Less than two months after a booster separation issue with a Soyuz rocket caused a dramatic, high-gravity landing, the Russian vehicle soared back into space on Monday at 6:31 ET (11:31 UTC). The launch from Kazakhstan, under mostly clear, blue skies, was nominal as each of the rocket’s first, second, and third stages fired normally.
The launch sent NASA astronaut Anne McClain, Canadian David Saint-Jacques, and Russian Oleg Kononenko into space aboard their Soyuz MS-11 spacecraft. After making four orbits around the Earth, their Soyuz spacecraft is scheduled to dock with the Russian segment of the International Space Station at 12:35pm ET (17:35 UTC) Monday.
This marked a critical launch both for Russia’s space agency, Roscosmos, as well as NASA. For Russia, Monday morning’s successful launch came after several high-profile failures in recent years, which called the safety of its venerable Soyuz rocket into question.
For both Russia, the United States, and the rest of the space station partnership, Monday’s launch was critical as well, because another serious problem would have put the future of the orbiting laboratory into jeopardy. The three-person crew now in space, European astronaut Alexander Gerst, NASA’s Serena Auñón-Chancellor, and Russian Sergey Prokopyev, are due to return to Earth on December 19.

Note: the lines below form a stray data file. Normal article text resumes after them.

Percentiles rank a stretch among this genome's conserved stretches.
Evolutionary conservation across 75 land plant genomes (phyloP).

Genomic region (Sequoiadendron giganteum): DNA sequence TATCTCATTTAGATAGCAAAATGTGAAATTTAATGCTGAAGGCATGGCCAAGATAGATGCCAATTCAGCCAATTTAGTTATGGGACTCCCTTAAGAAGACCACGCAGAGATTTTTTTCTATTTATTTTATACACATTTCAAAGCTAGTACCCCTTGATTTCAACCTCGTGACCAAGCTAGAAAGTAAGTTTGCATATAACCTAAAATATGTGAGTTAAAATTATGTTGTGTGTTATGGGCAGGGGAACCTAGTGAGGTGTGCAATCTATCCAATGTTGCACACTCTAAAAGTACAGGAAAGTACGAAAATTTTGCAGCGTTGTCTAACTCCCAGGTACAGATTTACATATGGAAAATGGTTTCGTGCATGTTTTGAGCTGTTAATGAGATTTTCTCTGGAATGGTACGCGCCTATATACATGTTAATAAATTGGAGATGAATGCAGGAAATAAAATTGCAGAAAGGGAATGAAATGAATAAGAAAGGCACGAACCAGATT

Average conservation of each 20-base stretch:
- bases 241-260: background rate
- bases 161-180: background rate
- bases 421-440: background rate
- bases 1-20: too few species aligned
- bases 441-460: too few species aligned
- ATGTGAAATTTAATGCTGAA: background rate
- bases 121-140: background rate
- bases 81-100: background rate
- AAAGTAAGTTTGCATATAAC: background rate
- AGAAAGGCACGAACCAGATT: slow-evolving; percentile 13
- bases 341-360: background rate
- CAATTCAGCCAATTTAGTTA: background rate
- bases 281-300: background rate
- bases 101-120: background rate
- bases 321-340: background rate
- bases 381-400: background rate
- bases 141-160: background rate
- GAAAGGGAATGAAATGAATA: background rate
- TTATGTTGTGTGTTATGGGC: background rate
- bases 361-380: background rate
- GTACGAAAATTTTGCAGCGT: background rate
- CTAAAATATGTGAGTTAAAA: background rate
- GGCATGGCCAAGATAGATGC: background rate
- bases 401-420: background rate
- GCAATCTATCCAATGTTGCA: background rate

Back on schedule
Now, they will be able to come home on schedule, and the three astronauts that launched Monday should be joined by three additional astronauts in March. This will allow the station to resume normal operations with a six-person crew, enabling both housekeeping tasks on board the station as well as a full suite of scientific research.
After Monday morning’s launch, NASA Administrator Jim Bridenstine thanked the Russian space agency on Twitter. “I’m grateful to Director General Dmitry Rogozin and the entire @NASA and @roscosmos teams for their dedication to making this launch a success,” Bridenstine said.
The administrator was actually at the Russian launch site in Baikonur, Kazakhstan, in October when one of the four booster stages attached to the Soyuz rocket failed to separate properly. This booster then struck the core of the rocket, causing a significant jolt and triggering one of the Soyuz spacecraft’s automatic escape systems. This sent the Soyuz spacecraft on a ballistic return trajectory to Earth that saved the lives of NASA astronaut Nick Hague and Russian cosmonaut Aleksey Ovchinin.
A sensor rod, bent out of its normal configuration by a little more than 6 degrees, caused the booster separation issue. This happened during assembly of the rocket, and Roscosmos classified this as a handling error. To fix the process, Soyuz rockets already assembled for launch with their booster packs will be disassembled and reassembled to ensure that similar mistakes have not occurred.
NASA will remain reliant on Russia to get into space until commercial crew spacecraft under development by SpaceX and Boeing are ready to carry astronauts to the station. That could happen as early as next year.